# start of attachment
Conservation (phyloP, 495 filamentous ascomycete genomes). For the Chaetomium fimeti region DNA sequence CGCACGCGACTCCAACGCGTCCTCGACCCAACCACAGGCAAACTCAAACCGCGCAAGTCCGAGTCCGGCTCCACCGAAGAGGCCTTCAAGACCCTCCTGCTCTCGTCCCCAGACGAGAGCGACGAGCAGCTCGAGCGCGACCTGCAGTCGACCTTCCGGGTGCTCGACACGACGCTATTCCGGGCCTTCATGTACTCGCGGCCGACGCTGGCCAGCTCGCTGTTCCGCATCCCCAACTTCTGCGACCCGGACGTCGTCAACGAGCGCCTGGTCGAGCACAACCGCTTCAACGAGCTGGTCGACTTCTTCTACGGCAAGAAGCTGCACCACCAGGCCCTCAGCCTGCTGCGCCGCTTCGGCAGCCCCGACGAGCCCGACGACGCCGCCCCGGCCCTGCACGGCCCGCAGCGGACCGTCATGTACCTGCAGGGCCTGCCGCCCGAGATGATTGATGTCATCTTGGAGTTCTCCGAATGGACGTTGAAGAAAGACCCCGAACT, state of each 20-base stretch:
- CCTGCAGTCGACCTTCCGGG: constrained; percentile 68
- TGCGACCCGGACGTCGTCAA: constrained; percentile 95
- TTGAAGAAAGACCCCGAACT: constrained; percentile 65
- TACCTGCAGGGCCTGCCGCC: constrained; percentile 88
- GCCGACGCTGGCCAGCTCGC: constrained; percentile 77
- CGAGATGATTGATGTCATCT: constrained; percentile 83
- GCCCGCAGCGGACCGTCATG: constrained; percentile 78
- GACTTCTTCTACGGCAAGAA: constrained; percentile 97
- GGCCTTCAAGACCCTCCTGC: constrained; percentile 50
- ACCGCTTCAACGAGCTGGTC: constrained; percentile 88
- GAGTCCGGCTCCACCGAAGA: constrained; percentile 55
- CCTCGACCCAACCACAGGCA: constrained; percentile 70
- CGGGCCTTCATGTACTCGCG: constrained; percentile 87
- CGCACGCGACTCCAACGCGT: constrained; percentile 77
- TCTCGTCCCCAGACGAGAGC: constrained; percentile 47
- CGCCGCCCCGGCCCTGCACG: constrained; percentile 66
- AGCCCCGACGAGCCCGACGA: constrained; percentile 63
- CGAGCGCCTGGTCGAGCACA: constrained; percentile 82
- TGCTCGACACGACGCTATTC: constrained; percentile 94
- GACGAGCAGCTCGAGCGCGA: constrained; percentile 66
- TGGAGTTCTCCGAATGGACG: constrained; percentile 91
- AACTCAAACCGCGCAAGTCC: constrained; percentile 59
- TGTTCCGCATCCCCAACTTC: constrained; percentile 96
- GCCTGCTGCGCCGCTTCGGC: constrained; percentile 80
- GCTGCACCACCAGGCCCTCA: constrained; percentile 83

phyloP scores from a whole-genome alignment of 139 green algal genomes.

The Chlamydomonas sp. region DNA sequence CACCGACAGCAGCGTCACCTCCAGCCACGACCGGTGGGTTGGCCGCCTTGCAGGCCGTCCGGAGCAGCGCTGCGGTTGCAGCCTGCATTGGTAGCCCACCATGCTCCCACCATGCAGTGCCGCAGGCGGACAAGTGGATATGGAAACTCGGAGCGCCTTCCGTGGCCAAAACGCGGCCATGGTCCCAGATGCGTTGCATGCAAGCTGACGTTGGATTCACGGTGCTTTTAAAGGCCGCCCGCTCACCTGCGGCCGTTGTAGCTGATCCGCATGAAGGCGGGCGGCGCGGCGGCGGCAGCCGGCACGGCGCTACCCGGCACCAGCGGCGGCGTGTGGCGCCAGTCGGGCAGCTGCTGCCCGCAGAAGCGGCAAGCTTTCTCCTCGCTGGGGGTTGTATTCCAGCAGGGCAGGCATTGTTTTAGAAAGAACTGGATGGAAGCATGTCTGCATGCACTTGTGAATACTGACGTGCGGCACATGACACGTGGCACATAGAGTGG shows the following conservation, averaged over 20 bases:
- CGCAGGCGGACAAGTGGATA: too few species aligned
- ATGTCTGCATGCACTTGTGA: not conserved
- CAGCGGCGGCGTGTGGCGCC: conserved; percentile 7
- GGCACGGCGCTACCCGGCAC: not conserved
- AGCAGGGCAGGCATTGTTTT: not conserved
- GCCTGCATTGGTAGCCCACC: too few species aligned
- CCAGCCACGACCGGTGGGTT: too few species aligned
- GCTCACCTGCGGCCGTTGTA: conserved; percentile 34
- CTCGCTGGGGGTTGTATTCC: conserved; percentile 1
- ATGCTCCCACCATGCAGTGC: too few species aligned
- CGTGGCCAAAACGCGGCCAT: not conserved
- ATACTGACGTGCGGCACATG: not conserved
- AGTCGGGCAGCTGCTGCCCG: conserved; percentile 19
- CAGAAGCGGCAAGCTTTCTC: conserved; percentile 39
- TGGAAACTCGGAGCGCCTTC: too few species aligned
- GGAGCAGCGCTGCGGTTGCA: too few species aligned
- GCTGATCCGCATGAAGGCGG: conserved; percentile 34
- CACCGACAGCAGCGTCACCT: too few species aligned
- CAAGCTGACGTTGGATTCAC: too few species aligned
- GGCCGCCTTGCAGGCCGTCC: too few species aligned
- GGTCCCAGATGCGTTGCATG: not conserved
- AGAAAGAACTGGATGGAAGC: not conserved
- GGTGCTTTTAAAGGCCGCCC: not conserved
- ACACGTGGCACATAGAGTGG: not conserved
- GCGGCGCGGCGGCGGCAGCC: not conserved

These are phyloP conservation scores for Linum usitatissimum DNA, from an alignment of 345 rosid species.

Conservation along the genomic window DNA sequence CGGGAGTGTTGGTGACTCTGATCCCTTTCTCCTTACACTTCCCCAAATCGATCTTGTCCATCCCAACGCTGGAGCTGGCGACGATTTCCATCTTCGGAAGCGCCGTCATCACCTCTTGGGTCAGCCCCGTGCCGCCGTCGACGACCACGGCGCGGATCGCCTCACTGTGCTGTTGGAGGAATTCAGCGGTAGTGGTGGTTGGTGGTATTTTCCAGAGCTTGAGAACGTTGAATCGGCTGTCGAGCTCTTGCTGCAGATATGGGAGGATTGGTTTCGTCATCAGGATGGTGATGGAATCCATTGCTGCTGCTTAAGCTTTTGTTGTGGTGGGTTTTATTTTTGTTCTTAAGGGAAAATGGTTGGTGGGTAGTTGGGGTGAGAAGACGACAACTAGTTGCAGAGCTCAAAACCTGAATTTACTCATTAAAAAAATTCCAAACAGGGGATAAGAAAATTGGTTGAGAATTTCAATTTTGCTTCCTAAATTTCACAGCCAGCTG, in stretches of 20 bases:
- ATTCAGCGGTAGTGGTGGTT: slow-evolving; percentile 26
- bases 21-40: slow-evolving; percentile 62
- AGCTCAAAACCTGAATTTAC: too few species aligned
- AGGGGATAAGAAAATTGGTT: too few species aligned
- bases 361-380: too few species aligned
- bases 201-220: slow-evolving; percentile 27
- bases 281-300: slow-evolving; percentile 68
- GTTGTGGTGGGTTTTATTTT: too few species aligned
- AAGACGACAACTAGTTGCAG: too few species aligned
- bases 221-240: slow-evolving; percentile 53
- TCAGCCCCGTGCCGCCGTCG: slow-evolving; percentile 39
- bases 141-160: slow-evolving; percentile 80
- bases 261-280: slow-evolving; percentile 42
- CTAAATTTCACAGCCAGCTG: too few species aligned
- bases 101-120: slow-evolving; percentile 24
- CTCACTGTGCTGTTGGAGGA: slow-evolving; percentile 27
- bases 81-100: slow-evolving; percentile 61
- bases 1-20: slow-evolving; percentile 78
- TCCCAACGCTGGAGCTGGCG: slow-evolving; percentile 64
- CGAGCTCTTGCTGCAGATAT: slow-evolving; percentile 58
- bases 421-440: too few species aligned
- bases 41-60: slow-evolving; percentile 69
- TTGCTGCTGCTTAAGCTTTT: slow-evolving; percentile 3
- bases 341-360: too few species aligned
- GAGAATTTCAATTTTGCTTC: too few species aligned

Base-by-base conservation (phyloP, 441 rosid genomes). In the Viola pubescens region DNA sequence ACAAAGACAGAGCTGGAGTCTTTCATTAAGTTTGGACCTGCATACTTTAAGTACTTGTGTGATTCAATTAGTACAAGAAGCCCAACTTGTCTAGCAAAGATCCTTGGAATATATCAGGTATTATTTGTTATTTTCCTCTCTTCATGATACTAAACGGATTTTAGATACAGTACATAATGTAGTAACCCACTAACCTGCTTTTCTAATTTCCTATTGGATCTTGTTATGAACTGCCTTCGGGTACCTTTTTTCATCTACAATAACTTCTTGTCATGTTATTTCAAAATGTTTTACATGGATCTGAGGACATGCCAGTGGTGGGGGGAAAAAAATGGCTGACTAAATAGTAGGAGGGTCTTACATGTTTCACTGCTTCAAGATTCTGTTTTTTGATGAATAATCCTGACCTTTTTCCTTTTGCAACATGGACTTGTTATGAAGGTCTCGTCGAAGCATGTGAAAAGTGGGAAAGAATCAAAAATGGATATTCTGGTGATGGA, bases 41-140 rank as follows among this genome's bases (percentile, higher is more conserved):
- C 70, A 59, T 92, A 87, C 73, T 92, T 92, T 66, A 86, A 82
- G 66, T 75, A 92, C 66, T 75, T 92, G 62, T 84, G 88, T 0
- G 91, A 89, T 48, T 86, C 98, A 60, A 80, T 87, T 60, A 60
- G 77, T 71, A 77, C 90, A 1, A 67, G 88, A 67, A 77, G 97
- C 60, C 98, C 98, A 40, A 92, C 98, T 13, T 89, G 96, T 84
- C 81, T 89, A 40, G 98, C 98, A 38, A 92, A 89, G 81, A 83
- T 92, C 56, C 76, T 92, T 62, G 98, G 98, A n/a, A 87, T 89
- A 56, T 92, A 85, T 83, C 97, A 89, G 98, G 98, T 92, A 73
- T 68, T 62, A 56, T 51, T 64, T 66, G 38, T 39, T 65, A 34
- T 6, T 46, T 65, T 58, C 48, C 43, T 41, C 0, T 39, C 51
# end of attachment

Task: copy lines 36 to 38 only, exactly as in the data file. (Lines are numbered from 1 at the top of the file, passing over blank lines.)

- GCTCACCTGCGGCCGTTGTA: conserved; percentile 34
- CTCGCTGGGGGTTGTATTCC: conserved; percentile 1
- ATGCTCCCACCATGCAGTGC: too few species aligned